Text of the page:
Most importantly, politicians need to be seen as ‘solving problems’, even when there are none, or when the problems do not merit drastic political solutions. Nobody votes for an optimistic politician that campaigns on an “All is well” slogan. Panic sells. Voters pay attention to politicians spouting doomsday narratives about environmental harm, who engage their sense of moral urgency when talking about exploited workers, and who promise them economic benefits in the form of tax cuts or welfare spending or protection against “foreign cultures”.
Enter ‘Public Choice’ economics
The economist-philosopher James Buchanan won a Nobel Prize in 1986 for making this point. Buchanan and his colleagues pioneered a field of scholarship in political science and economics known as Public Choice that studies the self-interested behaviours of political actors and how they choose in groups.
From a Public Choice perspective, everyone who participates in politics is in it for themselves. Politicians campaign the way they do to win elections, corporations lobby politicians to increase their own revenues, and voters vote for leaders they think will dispense the most socioeconomic benefits to them. Politics, in short, is nothing more than an economic mode of exchange. Do A for me, and I’ll do B for you. No matter how much politics in Singapore is framed as a sacrifice in service of the nation, which it certainly is, the idea that politicians are only altruistic angels out to serve the public good is as ludicrous as the idea that corporations are not profit-driven, but rather, are interested in serving consumers out of the goodness of their hearts.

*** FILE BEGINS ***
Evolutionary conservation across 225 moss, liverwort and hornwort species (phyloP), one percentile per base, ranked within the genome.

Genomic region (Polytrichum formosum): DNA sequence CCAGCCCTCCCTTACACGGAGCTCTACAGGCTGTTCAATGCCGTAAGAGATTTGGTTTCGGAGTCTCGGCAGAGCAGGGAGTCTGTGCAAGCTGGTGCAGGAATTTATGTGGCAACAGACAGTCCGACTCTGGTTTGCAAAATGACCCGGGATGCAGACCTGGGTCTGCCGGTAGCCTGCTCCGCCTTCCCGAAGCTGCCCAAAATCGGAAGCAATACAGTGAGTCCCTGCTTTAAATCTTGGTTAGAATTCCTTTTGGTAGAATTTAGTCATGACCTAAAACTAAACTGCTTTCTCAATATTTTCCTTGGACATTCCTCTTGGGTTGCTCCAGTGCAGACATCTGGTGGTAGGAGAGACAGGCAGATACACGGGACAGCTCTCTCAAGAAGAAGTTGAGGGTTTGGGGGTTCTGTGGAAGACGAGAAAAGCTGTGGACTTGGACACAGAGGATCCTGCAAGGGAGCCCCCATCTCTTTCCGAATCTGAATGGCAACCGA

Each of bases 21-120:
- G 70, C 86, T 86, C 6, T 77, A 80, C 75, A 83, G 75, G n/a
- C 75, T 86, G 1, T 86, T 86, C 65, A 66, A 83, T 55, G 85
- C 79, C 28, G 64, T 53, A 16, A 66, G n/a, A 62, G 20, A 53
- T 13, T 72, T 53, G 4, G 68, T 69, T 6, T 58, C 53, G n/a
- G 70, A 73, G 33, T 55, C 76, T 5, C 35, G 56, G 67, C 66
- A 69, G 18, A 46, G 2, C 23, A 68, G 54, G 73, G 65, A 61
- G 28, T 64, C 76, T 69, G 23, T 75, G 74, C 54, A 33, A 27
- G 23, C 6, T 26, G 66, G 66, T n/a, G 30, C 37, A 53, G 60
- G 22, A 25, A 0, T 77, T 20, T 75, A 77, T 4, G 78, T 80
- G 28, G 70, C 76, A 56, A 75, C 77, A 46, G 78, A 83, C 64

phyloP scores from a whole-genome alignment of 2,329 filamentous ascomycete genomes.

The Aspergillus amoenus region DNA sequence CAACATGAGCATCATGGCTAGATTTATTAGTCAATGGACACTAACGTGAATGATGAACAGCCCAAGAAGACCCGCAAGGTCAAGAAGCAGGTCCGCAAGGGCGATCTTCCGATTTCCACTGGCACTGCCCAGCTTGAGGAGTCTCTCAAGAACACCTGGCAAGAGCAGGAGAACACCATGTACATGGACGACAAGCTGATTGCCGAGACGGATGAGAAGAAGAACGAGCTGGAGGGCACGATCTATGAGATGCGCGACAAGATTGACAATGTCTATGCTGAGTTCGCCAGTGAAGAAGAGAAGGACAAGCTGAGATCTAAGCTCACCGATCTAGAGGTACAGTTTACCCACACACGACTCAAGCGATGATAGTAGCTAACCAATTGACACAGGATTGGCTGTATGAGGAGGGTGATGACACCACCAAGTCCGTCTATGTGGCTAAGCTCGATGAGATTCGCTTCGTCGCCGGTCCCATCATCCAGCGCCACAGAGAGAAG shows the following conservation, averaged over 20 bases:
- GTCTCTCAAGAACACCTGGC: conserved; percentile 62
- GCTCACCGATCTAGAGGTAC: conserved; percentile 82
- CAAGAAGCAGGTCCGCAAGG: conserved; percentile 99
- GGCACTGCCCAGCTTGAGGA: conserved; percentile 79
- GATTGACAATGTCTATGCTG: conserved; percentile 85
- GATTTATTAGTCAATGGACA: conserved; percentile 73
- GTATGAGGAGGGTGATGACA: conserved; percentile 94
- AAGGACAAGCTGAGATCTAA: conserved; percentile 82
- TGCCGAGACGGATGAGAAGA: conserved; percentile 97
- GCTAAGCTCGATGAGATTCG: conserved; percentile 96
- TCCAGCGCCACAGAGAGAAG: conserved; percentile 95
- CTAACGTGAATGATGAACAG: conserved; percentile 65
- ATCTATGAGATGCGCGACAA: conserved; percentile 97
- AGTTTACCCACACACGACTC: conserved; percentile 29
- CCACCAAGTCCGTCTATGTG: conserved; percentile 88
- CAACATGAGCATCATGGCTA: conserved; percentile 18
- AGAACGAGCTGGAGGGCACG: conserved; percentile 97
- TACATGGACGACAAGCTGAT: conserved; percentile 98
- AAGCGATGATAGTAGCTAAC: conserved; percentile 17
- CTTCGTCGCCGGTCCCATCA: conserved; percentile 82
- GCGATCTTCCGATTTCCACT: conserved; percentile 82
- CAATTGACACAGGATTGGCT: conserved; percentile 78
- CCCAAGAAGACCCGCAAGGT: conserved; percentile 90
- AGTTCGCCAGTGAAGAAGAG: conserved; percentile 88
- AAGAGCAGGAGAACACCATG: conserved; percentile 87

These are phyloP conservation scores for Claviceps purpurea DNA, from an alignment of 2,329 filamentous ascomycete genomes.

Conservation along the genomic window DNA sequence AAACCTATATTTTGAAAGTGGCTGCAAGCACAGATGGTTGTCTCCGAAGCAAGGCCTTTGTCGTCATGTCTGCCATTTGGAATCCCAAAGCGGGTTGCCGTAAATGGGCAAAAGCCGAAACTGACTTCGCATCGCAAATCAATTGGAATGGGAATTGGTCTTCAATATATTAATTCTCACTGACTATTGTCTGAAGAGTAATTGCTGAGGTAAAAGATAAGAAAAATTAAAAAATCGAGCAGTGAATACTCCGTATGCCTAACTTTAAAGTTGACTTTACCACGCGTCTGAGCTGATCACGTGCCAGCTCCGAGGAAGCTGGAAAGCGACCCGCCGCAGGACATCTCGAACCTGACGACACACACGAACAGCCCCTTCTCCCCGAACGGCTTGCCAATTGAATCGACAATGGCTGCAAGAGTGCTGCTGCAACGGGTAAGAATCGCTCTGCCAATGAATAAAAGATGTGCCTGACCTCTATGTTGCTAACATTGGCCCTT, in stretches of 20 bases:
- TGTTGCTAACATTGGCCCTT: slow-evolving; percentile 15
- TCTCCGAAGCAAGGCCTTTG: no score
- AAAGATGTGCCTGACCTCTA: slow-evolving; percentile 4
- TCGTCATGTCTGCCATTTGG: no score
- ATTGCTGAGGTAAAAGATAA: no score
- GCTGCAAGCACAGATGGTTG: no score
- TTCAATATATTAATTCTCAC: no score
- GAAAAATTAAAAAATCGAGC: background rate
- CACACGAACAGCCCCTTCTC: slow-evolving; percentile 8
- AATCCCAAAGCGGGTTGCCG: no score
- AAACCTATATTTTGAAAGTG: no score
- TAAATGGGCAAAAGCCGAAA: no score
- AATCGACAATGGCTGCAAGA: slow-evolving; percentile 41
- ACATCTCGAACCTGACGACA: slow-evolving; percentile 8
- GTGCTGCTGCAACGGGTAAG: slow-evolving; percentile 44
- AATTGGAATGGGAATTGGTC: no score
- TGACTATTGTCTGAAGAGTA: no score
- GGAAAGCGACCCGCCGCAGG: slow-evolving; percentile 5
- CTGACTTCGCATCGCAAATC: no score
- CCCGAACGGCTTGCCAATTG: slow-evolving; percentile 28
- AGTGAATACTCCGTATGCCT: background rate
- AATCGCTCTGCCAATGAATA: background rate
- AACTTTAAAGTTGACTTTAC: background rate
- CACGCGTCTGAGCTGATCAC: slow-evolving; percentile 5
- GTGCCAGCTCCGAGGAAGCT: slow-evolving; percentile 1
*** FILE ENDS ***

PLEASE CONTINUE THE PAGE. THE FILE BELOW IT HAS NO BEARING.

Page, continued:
Our political actions depend on the incentive structures of our political institutions i.e., the rules of the game.
For example, the first-past-the-post voting system that Singapore inherited from British colonialism grants the party with the majority of votes all the seats in that constituency, as opposed to a proportional voting system that allocates seats to even minority voting blocs (making every vote matter more). This incentivises parties to focus their political investments or field popular candidates in districts of more strategic importance to them.
Another example: It is common knowledge that the PAP candidate will win in a three-way contested constituency because the already smaller bloc of Opposition voters in that district are being diluted into two Opposition voting parties. This creates two immediate incentives:
- Non-PAP voters in a 3-way constituency have less of an incentive to take their vote seriously
- PAP will field their less politically popular candidates in such a constituency so as not to “waste” them in a fight already won
Incentives are everywhere. What Public Choice teaches us, is that since political actors behave self-interestedly, we should design political institutions that are robust against predatory and opportunistic actors.